Yesterday, a culmination of information my girlfriend and I had been collecting and learning about, all came to a head.
She was diagnosed with breast cancer. She is 27, and has no family history of any disease.
A few months ago, I found a small lump that obviously wasn’t supposed to be where it was. She was 26 at the time. It was cause for concern, but given the circumstances, who would ever assume it was harmful?
We went through the usual steps like getting an ultrasound which was passed around to multiple doctors in multiple states – nobody was concerned. It began to grow, but that can be a characteristic of a non-cancerous lump known as a fibroadenoma, which is what she was diagnosed with.
A fibroadenoma is a benign mass of fibrous and glandular tissue. Fibroadenomas are most commonly found in women aged 15 to 35. They increase in size with estrogen stimulation and regress after menopause.
It was likely to grow, but remain benign. It did continue to grow, and this past week she had a biopsy done in order to prepare for surgery to remove it. The results knocked us all back on our heels.
Not a single thing in the past few months pointed to a cancerous growth. There is always the hope in my mind that the .00001% chance of the biopsy being incorrect applies here, but we certainly can’t dwell on that.
This news is the kick off of an unidentified, unknown journey and a very new experience for everyone involved. I am standing strongly by her side and there will be nothing that can emotionally shake us during this time. Please do not pray as neither of us believe in it but any positive messages or thoughts that can be sent her way, would be huge.
She will be working with some of the finest hospitals in the country to ensure this isn’t much of a speedbump in her life and will smooth itself over in time. Her first appointment with Dana Farber is on Monday morning (This is being written on Friday), and we will learn much more then.
In the meantime, there are valuable lessons to be had here.
None of us are invincible, no matter how much we like to think that we are. We are flawed biological animals, with unpredictable bodies that have no concern about our emotions. Paying the closest possible attention to any unexpected changes in your body, no matter how old you are or what your family history is, is a practice that cannot be stressed enough.
Men, check yourselves often. Women, check yourselves often. Do not ignore any abnormality. If your body is talking to you, listen to it.
Secondly, and not to be ignored – the importance of being emotionally bulletproof.
When drastic, unexpected changes happen in life, it is incredibly easy to let your mind spin into a whirlwind and get out of control. This absolutely cannot happen. Your attitude and mindset toward your situation will play an integral role in outcomes and long term success. This does not just go for health issues, but any piece of jarring news we may hear.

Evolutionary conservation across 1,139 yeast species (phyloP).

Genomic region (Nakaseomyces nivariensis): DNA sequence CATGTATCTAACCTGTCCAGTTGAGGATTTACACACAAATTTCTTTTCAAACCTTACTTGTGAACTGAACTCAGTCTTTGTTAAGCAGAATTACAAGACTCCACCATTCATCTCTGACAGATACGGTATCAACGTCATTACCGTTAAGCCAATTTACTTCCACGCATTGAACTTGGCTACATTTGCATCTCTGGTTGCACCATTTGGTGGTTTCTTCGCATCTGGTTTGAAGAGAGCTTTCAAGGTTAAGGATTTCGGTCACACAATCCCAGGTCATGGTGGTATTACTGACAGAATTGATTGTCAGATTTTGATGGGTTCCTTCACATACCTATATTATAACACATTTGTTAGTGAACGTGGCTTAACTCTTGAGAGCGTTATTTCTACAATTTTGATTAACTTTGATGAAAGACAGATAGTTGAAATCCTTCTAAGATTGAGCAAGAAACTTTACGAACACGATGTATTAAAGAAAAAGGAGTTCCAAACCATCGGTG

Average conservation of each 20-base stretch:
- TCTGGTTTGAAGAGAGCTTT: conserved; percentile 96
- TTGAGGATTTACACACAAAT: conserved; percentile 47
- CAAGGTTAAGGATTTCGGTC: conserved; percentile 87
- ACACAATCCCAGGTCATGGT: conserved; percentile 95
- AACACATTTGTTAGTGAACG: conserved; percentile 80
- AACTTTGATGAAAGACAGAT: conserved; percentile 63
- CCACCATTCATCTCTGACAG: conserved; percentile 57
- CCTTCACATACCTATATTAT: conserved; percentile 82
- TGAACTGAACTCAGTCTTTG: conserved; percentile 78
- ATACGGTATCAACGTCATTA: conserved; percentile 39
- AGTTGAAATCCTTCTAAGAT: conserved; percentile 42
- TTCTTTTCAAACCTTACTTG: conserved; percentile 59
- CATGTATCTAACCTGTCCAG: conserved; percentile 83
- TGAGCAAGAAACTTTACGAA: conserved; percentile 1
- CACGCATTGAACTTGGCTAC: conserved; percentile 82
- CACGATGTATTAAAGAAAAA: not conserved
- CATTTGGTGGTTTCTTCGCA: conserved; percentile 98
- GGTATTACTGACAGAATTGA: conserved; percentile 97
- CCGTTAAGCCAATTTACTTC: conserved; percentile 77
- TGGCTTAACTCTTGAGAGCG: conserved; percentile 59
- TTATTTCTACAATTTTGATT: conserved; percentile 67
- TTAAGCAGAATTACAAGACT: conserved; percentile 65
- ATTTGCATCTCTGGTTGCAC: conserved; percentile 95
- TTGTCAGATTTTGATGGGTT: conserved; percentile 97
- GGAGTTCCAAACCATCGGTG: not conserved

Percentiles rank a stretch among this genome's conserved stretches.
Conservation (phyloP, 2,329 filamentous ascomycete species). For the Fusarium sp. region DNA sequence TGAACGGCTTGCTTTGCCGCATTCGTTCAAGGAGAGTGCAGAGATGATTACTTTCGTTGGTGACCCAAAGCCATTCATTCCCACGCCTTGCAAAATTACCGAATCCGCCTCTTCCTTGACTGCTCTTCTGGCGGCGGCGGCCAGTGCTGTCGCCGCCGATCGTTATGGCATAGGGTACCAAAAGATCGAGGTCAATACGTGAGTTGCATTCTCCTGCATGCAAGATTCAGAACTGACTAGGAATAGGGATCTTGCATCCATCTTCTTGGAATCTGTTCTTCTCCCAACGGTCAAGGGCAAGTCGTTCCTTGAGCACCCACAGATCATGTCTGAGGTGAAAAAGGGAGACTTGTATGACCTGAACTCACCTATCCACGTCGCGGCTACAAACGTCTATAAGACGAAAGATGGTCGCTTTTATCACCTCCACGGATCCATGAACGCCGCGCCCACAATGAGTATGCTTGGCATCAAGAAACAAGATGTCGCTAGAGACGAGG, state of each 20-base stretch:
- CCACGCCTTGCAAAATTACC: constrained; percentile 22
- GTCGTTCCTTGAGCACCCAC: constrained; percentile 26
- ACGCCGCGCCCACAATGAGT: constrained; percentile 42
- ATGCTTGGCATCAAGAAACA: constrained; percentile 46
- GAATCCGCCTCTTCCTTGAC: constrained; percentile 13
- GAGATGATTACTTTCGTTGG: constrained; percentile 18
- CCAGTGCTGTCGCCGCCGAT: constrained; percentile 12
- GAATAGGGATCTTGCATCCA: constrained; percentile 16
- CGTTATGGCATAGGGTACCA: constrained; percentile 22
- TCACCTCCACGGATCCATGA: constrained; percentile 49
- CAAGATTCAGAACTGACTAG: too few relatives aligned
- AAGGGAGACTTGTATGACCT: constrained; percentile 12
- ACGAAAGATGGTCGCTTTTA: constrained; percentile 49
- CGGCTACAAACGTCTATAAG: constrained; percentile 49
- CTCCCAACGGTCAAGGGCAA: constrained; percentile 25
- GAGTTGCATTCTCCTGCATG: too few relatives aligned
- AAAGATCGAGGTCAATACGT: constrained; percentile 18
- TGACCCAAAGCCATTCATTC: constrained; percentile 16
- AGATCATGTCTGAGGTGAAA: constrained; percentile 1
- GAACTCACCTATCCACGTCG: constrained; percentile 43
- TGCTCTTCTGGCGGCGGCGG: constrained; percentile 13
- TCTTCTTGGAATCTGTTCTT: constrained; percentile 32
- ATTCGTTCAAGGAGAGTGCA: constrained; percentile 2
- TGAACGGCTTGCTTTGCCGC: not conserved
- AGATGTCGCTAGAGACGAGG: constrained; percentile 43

It’s important to keep a healthy balance of logical and emotional thinking. Make sure the facts are understood. Become educated on the topic at hand. Often times it’s the unknown that sends us into emotional distress. Creating your own conclusions about what may happen in the future without basis or evidence based reason to think so, can drive you insane. Therefore, minimizing what’s unknown, will add to your comfort level when dealing with it.
Possibly more important than one’s own attitude, is the attitude of those around you. If you are in a situation where a loved one is going through a difficult ordeal, there is no place whatsoever for a “woe is me” attitude on your part. Your entire focus should be your own emotional fortitude and passing this comfort and stability on to anyone who needs it.
Read. Learn. Absorb as much information as possible. Talk to as many people who have experience as possible. The odds are, no matter how life altering or rare your situation is, there are people out there who have gone through the same thing, and come out the other side stronger than before. These are the only people who truly understand how you feel and what you’re going through – and staying in close contact with them can provide invaluable mental comfort.
I am incredibly optimistic in this situation. A young, healthy body is in a great position to respond to treatment and bounce back. Modern medicine and science is amazing, especially here in Boston. We are staying positive, and will be looking back on this someday as an experience that defined, and strengthened, everyone involved.
If you are going through a difficult time in your life, whether health related or otherwise, know that there is someone out there who cares about you and can relate to you. It’s easy to feel lost, alone, and hopeless. We have all been there, especially anyone faced with life-altering news.
It is always now. Hug your friends, hug your family, never miss a chance to do what you want to do or say what you want to say. Don’t waste time when life is ‘normal.’ Don’t let things that don’t matter, cause you to lose sight of things that do.
Do not let a difficulty live your life for you. Your situation is not your identity. It may have to be dealt with and be a part of your life, but it does not have to be all of it.
And most of all – never let anything defeat you, always keep moving forward. I know that’s what we are going to do.